n. infantile pattern of suckle-swallow movement in which the tongue is placed between incisor teeth or between alveolar ridges during initial stage of swallowing (if persistent can lead to various dental abnormalities) v. [content removed due to Bush campaign to clean up the internet] n. act of nyah-nyah v. pursuing with relentless abandon the need to masticate and thrust the world into every bodily incarnation in order to transform it, via the act of salivation, into nutritive agency

Monday, August 15, 2011

back to the trip

Once I arrived in New York, I had to figure out how to get to mid-state New York, where Ellen was going to pick me up at the train station. I had planned out part of the deal... that I needed to get to Grand Central Station to catch a train, but I wasn't entirely sure the best way to get from JFK to the downtown area. I'd looked online and finally settled on some advice to catch a shuttle-bus, which would go directly there. But when I wandered outside the airport to look for one, I was unable to find anything that looked even remotely like a shuttle bus.

A note on the wandering: upon leaving the airport, the weather report was affirmed. It was Damn Hot. "Damn Hot," in this instance, being a type of official designation just two notches below "I'm Dying Here," which is what had been going on a week prior to my visit. Damn Hot, however, was pretty far away from the "Pretty Stinking Cold" I have been experiencing in Washington this year. From what I hear, this is a record cool summer, or at least June was... with no days breaking out of the 60s. I am one of those unfortunates in the PacNW who adores heat and spends all winter sitting with my legs wrapped around a radiator (literally... zero metaphors there) and dreaming of the steamy summer to come, when I will drift down the rivers on inner-tubes and sip G&T's upon the flowering afternoon patio. However, I have struck a nearly tragic Pretty Stinking Cold status quo this summer (only nearly tragic because I don't live in Scotland like my sister, and she tells me it never does anything but sleet, drool, and flood there... which sounds nearly TOTALLY tragic to me). So... when I walked out and hit the Damn Hot, I was both physically startled/reeling and incredibly pleased. I loved every inch of mutant sweat pathways that notched my PacNW clothes with genuine summer notification... nevertheless, it helped with the disorientation and unwillingness to linger around searching for missing shuttle buses.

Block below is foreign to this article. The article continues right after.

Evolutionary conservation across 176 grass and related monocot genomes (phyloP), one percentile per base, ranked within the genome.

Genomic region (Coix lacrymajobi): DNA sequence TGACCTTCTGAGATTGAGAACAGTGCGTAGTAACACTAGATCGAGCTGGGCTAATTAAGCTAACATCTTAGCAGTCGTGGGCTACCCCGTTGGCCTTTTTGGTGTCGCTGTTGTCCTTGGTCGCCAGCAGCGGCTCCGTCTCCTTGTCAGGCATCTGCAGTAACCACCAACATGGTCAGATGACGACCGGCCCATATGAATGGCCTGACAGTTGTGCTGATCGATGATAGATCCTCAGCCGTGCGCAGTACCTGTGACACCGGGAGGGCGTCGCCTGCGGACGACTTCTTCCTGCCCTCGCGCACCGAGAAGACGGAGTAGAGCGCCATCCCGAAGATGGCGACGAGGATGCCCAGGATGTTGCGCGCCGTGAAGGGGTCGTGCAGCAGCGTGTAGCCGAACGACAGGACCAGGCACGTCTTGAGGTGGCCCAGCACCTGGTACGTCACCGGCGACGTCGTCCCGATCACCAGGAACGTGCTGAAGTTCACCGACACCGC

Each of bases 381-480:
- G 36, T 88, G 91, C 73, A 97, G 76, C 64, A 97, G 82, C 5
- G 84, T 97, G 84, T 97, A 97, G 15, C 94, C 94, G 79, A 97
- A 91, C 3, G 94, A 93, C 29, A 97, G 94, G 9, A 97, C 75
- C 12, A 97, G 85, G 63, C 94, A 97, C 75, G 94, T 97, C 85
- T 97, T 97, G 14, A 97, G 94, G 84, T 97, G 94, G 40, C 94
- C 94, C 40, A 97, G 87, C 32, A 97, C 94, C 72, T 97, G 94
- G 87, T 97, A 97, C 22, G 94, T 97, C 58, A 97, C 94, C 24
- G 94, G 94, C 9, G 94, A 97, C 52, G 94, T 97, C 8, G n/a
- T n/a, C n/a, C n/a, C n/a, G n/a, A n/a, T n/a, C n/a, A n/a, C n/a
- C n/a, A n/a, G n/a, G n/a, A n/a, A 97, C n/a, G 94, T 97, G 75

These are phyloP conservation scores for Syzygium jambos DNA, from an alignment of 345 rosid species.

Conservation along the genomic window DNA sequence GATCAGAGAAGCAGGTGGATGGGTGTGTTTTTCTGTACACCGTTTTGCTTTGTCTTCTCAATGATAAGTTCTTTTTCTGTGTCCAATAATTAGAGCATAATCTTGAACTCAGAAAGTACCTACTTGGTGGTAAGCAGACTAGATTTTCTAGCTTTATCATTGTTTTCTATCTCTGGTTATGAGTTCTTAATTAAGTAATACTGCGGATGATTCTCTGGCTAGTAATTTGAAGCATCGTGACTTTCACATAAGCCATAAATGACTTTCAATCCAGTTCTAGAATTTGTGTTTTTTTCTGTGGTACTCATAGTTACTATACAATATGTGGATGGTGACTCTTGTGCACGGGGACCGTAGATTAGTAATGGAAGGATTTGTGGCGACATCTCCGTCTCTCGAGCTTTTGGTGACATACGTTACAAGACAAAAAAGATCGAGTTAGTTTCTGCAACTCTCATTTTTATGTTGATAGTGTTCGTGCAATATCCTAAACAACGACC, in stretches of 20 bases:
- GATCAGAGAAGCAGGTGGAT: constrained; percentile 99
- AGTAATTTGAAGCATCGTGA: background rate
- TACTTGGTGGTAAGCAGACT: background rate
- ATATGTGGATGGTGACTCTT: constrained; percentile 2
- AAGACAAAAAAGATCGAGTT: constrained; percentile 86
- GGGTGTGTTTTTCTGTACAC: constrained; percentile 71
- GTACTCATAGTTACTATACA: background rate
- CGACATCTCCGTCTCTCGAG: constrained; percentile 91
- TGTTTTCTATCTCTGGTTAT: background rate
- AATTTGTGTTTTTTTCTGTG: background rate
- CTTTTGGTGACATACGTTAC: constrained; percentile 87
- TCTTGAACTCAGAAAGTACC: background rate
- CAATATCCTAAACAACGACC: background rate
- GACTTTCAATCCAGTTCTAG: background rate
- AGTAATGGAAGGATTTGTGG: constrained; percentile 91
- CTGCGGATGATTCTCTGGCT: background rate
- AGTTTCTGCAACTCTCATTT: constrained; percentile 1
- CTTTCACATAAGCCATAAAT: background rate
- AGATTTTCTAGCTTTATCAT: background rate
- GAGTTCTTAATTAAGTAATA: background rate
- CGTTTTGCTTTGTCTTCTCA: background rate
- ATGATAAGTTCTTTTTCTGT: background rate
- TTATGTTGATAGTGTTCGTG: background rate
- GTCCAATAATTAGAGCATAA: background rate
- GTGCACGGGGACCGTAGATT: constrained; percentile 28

So, I decided to brave the subway, which went well for me. I took my time and had to transfer twice, but I got there and realized all again how much I am in love with subways systems, although I feel less affection for the ones that travel all the way underground than I do for those that stream past a graffiti-laden, peopled landscape with the trees and sky drifting above.

The train I took north from Grand Central was incredible... it ran right up along the Hudson river the whole time, and shortly after leaving the city we ran into some thunderstorms that billowed above the greying water. I was startled by how few boats were traveling along the Hudson, and also by how many herons and Canadian geese I counted. The rain started with a speckling, then shifted towards thunder and lightening - stripping across the sky right as we hit the Bear Mountain Bridge, then pouring and obscuring vision much past 30 feet or so. Then it quickly stopped until we got further north and it started right back up again and was finished by the time I rolled into Poughkeepsie.

I felt so happy just watching it, experiencing those thunderstorms I had missed so much since moving away from Chicago (I used to track them from front East-facing porch to the back West-facing porch, or vice-versa). Also, being on a train seemed to pull me pretty far back, towards those days of traveling in Europe with Sarah... little corners that reminded me of the strange illicit places we found to camp upon, light campfires of heady yucca and tighten down against the perpetual nightly rattle of the lines. It almost made me feel young again, or at least not so damn old, which is how I feel lately.

By and large, this is the overwhelming sensation of the trip: of coming awake again, of leaving hibernation, shaking my fat layers in slow-motion undulations of molting thick fur, and discovering... that it's not all grey. That I am not seventy-seven years old and hidden in the recesses of a nursing home (the story I've been working on forever... well, maybe it became too much my life, maybe why I've been having a hard time with it). That I am not alone, that I might not even like being alone. I feel like I've told myself for awhile that I am too old and set in my ways, that I can't bend - and that's why I am not able to sustain a romantic relationship. Perhaps I've told myself that there's just something wrong with me too, that love can't be maintained for some of us, while others find the lucky one person who will actually put up with them, and then they get to grown together so they don't wake up one morning and find that their life is set and rigid, with nobody who could even possibly fit into pattern and no going back.

NY TRIPBut I was totally enfolded into Ellen's family and I loved every minute of it. It was exhausting, and sometimes trying, but it felt so delicious and I didn't want to put down the baby, and I didn't want to go to bed and stop talking to Ellen, and I didn't want to stop playing tea-party with Sophia, and when Benjamin teased me, I felt like the little bubble (expended in something much like a giggle) was some pure form of affection I had been missing.

I also found out while I was there that Ellen keeps a picture of me in her wallet, next to her husband... not hidden in the back, but visible when opened, and I honest to god wanted to cry. I might have done so if we hadn't been in a public place. How can I explain that feeling? I'm not sure I trust myself to do so.